Monday, January 24, 2011

Choosing a project for Hackweek 6

It's Hackweek again in SUSE land for the next five days. It's the sixth edition and there already is a nice list of projects in openFATE.

I haven't decided, what I'll work on, yet. There are four projects I'm thinking about. I entered all of them in openFATE for now, will sleep for a night, and then take a decision tomorrow morning, when I'll start hacking. If you have input, preferences, what you would like to see happen, or if you would like to join me in one of these projects, please let me know.

These are the projects I have in mind:

Developer sprint support tool

We have discussed this a couple of times in the KDE community, as there are happening a lot of sprints there, and it would be great to have a tool, which supports taking care of the administrative aspects, helps with reporting of results, and supports the productive process. This would be a nice one-week project, especially, if somebody else would like to join the fun and help developing it. It would certainly also benefit openSUSE and other communities.

Read more in openFATE #311141.

One-click appliance installer for SUSE Gallery

Once-click install works nicely in openSUSE for packages. But we don't have a comparable mechanism for appliances on SUSE Gallery yet. It would be great, if you could just click on a button on an appliance page in SUSE Gallery and the system would automatically take care of installing the appliance, so you could use it right away. This could simply be downloading it and running it in KVM or something different depending on the type and content of the appliance.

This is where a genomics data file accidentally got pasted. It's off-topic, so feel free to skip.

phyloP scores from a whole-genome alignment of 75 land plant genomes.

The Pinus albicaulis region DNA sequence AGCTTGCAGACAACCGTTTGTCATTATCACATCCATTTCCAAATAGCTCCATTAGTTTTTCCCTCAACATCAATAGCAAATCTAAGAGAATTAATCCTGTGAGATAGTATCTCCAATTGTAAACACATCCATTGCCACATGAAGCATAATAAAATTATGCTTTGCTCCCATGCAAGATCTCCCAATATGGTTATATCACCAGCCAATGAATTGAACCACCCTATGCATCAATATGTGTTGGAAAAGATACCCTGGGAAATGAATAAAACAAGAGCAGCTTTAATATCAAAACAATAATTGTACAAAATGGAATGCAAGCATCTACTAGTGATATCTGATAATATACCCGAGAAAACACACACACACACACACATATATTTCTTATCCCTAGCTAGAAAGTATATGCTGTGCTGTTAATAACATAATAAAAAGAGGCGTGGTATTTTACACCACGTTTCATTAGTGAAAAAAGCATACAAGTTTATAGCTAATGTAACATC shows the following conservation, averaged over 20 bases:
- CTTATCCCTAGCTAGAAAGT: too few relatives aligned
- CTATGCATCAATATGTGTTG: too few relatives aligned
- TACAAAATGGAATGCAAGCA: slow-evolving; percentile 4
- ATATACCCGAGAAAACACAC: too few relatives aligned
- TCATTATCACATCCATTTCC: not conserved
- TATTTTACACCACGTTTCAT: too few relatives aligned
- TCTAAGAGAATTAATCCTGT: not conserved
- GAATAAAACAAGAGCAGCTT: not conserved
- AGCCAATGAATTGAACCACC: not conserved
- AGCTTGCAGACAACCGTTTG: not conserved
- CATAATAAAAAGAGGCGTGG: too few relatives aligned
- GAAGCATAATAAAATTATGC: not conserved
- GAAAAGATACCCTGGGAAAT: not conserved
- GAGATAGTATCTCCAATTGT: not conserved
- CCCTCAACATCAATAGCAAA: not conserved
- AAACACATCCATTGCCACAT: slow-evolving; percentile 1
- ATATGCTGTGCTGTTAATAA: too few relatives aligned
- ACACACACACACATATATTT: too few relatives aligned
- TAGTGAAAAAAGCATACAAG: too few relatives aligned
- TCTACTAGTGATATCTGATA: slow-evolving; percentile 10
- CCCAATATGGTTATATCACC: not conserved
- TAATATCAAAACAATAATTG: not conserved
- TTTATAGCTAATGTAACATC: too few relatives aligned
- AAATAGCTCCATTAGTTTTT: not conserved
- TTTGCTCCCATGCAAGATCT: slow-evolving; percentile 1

Read more in openFATE #311142.

Alternative configuration backend for KDE applications

This is a fun idea from the area of cross-desktop configuration. It wouldn't be the first attempt to come up with some cross-toolkit, cross-desktop, cross-platform configuration system for desktop application, but I'm not aware of any attempts from this angle so far. The idea would be to extend kconfig_compiler to support other configuration backends than just KConfig. This could be QSettings, or dconf, or something completely different. There probably are some practical obstacles I didn't consider yet, but it would be interesting to see, if it's possible to move KDE apps to use a GNOME configuration backend by a simple recompile.

Read more in openFATE #311144.

Humane address book for the cloud

This project goes back to some of my roots. Something like ten years ago I rewrote the KDE address book library and worked quite a bit on KAddressbook, the application to handle contacts in KDE. Back at that time I was deep into the vCard format, and thought it would be a good idea to give the user all the power the format provides. While a couple of good things came from that, I now think, that this approach was a bad idea.

Address book data should be handled in a way, which is more natural than assuming people are just a list of alphabetical ordered contacts with a lot of sophisticated data fields. Especially these days, where lots of personal data is stored in the cloud, there must be better ways how to make use of the technology we have at hand, and put it to use in a way, which puts people first, and the way how they think about dealing with their data, information about other people, and their relationships to them.

Read more in openFATE 311143.

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